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Goldwater Institute’s Suit Against the City of Phoenix—Update!


I’ve always been taught that if it walks like a duck and quacks like a duck, it’s really a giant hog in disguise that, if cooked properly, becomes a juicy steak to feed all of your hungry constituents . . . That is, if you’re a good politician. This time, this method of spin is being administered by a city government seeking to escape the confines of its own state constitution. Under-handed dealings and money-shuffling disguised as acts of public interest are oozing out of the budgetary offices in Phoenix, Arizona.

You may recall that I wrote a column on behalf of the Goldwater Institute in August, 2007 (Goldwater Institute Sues the City of Phoenix) that highlighted the Phoenix city government’s attempt to skirt Arizona constitutional law prohibiting the subsidizing of corporations by funding the Klutznick Company’s CityNorth mall project with $97.4 million from sales taxation on Phoenix residents. Consequently, the Goldwater Institute filed suit against Mayor Gordon on August 8th, 2007 and the games began.

To remain safely within the constitutional bounds of past Arizona Supreme Court decisions, the City must prove it is purchasing a public good at a value equal to the monetary incentive. In return for the city’s “investment” in CityNorth’s development, the government will receive a 45-year exclusive lease on 200 carpool parking spaces in the mall’s parking garage. The city’s lawyer, Timothy Berg, argues that these spaces will be environmentally conscious and assist in diminishing traffic congestion. In other words, the city of Phoenix is more-or-less seeking to monetarily stake its interest in the CityNorth project with $97.4 of taxpayer funds and is using 200 parking spaces to protect the contract from legal challenges.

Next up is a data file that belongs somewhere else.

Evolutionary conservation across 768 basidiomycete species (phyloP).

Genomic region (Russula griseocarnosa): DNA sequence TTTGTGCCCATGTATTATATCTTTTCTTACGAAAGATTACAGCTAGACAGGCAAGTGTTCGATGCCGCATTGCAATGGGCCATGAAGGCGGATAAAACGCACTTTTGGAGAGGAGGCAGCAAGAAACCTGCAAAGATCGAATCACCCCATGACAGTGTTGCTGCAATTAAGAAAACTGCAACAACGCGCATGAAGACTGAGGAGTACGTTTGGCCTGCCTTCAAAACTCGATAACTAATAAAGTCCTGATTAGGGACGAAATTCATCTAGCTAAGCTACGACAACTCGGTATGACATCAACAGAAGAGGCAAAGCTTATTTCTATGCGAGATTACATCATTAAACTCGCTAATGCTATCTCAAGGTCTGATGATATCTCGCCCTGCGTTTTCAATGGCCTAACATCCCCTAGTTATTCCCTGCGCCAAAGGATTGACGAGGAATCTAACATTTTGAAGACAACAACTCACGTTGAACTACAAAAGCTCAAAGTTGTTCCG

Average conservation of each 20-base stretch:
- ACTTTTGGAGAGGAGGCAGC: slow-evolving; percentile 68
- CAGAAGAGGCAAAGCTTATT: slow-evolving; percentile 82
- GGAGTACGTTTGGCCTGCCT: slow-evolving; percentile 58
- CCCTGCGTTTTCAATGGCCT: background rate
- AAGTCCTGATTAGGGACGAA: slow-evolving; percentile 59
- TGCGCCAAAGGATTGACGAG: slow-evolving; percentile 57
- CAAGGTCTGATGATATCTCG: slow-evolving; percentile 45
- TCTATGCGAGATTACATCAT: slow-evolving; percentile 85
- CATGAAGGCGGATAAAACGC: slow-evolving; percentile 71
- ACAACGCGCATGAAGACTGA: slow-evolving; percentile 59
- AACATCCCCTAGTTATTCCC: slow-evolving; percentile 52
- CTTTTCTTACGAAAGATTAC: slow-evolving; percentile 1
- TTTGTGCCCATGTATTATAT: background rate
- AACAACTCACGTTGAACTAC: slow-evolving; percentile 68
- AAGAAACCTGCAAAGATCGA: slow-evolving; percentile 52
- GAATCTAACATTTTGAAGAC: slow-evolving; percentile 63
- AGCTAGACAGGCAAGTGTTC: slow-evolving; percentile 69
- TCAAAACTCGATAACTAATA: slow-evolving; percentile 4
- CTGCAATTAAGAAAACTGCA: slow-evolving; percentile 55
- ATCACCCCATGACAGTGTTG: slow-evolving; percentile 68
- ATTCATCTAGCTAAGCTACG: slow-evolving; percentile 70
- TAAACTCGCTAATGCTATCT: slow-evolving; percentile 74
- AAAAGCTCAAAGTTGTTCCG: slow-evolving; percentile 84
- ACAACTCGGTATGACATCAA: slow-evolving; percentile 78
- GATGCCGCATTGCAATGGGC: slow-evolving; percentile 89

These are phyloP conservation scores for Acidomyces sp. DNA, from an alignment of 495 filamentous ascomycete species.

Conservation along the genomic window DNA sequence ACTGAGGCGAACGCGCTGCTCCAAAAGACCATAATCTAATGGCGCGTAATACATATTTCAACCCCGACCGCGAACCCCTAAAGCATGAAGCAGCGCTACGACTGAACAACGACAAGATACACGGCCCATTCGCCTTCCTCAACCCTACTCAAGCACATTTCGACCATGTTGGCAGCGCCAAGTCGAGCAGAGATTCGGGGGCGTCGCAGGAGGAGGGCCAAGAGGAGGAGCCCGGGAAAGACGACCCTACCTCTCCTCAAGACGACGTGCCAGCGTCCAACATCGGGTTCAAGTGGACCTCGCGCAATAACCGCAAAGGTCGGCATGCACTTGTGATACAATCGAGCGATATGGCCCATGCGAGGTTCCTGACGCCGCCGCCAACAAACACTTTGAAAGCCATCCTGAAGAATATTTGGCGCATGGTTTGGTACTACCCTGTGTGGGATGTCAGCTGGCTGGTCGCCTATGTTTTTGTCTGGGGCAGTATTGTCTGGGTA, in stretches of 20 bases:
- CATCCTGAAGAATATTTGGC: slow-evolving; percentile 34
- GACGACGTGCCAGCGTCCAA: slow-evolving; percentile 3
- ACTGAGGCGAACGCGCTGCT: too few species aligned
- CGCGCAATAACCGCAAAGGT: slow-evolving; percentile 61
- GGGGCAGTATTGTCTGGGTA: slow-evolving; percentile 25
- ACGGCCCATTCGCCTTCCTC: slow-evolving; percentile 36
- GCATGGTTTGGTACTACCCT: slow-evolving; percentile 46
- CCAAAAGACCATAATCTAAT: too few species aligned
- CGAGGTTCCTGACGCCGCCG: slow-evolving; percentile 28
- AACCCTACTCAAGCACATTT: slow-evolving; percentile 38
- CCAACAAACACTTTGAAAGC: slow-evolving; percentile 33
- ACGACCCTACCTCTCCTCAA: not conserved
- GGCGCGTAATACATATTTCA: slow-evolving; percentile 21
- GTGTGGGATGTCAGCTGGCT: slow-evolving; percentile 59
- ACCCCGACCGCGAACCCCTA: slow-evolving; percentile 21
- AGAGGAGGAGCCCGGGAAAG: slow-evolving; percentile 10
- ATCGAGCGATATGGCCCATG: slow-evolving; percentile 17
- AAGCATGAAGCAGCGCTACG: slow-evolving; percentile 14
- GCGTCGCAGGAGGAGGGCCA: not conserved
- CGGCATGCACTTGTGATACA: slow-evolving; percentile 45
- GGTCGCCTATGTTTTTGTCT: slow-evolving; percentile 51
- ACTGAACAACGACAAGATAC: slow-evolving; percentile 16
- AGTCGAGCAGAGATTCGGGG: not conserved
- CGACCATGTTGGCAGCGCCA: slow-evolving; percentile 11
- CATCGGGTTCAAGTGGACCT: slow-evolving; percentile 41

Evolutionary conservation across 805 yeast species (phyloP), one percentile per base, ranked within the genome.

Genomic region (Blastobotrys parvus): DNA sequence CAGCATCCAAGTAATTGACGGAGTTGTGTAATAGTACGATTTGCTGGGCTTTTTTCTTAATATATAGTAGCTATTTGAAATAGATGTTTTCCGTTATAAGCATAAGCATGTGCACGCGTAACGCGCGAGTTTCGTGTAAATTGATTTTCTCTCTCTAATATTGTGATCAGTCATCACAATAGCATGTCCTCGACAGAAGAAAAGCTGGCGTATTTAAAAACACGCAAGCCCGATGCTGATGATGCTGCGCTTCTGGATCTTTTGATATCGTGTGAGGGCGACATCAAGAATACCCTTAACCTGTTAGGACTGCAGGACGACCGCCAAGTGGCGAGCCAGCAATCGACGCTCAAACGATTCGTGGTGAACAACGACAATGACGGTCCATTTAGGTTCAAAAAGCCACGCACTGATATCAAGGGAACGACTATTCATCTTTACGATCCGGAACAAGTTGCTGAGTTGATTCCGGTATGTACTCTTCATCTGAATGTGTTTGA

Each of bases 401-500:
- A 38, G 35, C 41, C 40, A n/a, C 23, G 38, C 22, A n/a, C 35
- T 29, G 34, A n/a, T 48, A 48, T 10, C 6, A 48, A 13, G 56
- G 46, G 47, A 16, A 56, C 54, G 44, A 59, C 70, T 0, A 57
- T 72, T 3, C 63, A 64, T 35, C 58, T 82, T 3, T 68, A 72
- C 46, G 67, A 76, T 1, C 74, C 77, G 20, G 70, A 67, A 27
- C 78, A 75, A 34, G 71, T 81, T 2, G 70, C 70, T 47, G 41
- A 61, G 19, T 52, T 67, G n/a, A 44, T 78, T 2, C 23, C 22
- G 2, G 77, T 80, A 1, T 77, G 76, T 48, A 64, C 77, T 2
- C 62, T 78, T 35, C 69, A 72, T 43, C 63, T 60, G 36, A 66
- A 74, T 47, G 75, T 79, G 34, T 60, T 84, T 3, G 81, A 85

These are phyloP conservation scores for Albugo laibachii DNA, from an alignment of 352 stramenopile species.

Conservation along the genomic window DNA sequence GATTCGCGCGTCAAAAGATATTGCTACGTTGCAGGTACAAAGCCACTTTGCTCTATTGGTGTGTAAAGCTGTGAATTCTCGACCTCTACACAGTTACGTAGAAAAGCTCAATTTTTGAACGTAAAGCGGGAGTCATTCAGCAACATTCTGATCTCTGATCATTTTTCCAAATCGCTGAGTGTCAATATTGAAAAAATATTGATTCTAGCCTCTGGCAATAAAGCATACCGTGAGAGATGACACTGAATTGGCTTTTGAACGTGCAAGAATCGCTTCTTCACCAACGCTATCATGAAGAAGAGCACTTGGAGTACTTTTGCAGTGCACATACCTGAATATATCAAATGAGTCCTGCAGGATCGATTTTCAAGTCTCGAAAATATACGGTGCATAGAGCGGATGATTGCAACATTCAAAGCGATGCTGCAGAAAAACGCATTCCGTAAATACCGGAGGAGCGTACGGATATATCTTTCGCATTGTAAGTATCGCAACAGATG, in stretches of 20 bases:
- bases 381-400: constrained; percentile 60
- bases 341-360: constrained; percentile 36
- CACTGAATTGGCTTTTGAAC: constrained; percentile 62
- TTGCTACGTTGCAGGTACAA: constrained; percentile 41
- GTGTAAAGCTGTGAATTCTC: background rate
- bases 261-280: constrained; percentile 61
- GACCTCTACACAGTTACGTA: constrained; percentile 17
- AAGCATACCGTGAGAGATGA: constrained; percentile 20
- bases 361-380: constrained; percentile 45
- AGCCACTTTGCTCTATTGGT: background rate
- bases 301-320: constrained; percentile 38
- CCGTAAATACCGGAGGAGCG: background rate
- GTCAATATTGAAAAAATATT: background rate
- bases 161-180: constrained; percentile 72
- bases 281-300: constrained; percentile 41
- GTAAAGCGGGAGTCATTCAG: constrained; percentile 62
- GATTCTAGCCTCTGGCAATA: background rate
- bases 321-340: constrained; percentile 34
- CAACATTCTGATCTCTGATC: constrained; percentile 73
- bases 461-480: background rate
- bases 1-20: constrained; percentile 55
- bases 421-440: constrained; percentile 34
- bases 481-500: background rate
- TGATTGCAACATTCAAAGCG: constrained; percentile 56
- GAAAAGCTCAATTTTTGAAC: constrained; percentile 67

The Goldwater Institute recognizes the guise of the “common good” and investigated the alleged “value” the CityNorth arrangement would bring to Phoenix residents. Dr. Byron Schlomach reports in Deal Breaker: A Critique of the CityNorth Subsidy,

Approximately $10,822 per parking space, per year, to lease the 200 spaces at CityNorth. By comparison, the average market rate for a year’s lease of a parking space in Phoenix is $684.”

Arizona State University recently estimated that a new parking garage on their campus would cost $14,000 per space to construct. For that price, Phoenix could build and own 6,950 parking spaces for the same amount it paid to rent 200 at CityNorth.

Let’s call a spade a spade before citizens start to get sick off the duck they were told was a steak. As the Goldwater Institute so astutely asserts, “This deal isn’t about the public good. It’s a subsidy that very clearly violates Arizona’s constitution.”


Lindsay M. Boyd is the former Communications Director at the Independent Institute. She received a Masters Certificate in public policy and B.A. in political science and classical history with a concentration in religious studies from the University of Tennessee.